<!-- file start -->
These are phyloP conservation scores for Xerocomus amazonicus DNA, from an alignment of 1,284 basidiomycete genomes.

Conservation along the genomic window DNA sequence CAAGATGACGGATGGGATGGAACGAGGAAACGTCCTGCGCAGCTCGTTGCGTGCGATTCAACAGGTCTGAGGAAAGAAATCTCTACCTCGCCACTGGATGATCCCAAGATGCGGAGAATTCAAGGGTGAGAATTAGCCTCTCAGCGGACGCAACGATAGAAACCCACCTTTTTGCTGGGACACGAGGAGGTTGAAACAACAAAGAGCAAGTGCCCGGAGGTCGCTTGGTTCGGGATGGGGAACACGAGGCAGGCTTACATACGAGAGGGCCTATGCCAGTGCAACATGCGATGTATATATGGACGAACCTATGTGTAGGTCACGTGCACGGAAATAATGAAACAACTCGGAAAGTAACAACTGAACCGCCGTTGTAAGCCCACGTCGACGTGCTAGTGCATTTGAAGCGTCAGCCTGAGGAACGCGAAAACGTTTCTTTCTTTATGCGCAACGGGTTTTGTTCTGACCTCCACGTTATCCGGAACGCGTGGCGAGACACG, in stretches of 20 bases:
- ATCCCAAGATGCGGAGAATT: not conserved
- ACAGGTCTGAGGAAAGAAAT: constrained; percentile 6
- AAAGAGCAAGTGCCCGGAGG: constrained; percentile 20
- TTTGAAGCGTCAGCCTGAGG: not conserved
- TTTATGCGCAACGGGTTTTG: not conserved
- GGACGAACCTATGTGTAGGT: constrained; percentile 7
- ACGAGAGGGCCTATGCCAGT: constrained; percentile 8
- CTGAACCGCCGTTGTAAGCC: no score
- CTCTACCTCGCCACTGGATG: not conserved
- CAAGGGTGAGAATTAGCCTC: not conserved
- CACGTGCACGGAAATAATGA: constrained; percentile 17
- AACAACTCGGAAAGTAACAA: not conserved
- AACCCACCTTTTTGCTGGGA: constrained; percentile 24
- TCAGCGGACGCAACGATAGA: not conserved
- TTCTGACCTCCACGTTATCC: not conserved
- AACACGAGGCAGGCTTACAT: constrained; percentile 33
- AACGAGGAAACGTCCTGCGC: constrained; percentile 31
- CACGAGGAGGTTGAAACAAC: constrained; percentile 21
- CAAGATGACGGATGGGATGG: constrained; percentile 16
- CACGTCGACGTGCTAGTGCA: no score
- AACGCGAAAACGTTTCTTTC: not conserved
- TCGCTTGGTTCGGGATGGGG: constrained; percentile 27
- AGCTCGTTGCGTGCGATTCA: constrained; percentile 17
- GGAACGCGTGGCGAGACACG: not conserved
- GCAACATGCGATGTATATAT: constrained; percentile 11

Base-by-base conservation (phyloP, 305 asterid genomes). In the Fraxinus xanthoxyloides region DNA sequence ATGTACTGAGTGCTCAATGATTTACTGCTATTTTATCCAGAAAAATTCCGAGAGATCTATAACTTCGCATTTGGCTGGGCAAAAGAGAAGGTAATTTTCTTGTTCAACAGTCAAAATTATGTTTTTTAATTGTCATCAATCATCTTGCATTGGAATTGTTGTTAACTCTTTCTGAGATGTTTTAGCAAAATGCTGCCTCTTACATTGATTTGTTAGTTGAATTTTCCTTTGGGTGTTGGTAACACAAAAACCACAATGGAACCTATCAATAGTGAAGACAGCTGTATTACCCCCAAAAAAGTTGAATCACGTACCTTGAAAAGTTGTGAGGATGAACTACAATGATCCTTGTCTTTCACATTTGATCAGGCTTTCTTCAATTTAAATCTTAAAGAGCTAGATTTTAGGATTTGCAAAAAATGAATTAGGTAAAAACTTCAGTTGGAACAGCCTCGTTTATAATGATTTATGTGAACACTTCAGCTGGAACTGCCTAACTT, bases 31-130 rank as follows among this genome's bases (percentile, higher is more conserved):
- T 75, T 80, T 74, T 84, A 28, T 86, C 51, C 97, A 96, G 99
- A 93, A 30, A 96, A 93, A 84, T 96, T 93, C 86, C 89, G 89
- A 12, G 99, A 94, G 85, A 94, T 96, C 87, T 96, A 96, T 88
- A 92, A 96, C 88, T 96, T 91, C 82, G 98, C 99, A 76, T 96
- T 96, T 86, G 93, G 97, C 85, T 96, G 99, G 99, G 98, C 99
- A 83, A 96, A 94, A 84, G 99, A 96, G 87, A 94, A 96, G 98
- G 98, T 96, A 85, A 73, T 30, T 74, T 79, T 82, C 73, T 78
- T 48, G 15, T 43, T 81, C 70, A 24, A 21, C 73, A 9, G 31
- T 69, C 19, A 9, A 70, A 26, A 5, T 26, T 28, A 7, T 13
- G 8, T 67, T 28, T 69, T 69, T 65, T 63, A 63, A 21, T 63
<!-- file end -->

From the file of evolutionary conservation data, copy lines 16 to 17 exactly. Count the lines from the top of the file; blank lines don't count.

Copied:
- TCAGCGGACGCAACGATAGA: not conserved
- TTCTGACCTCCACGTTATCC: not conserved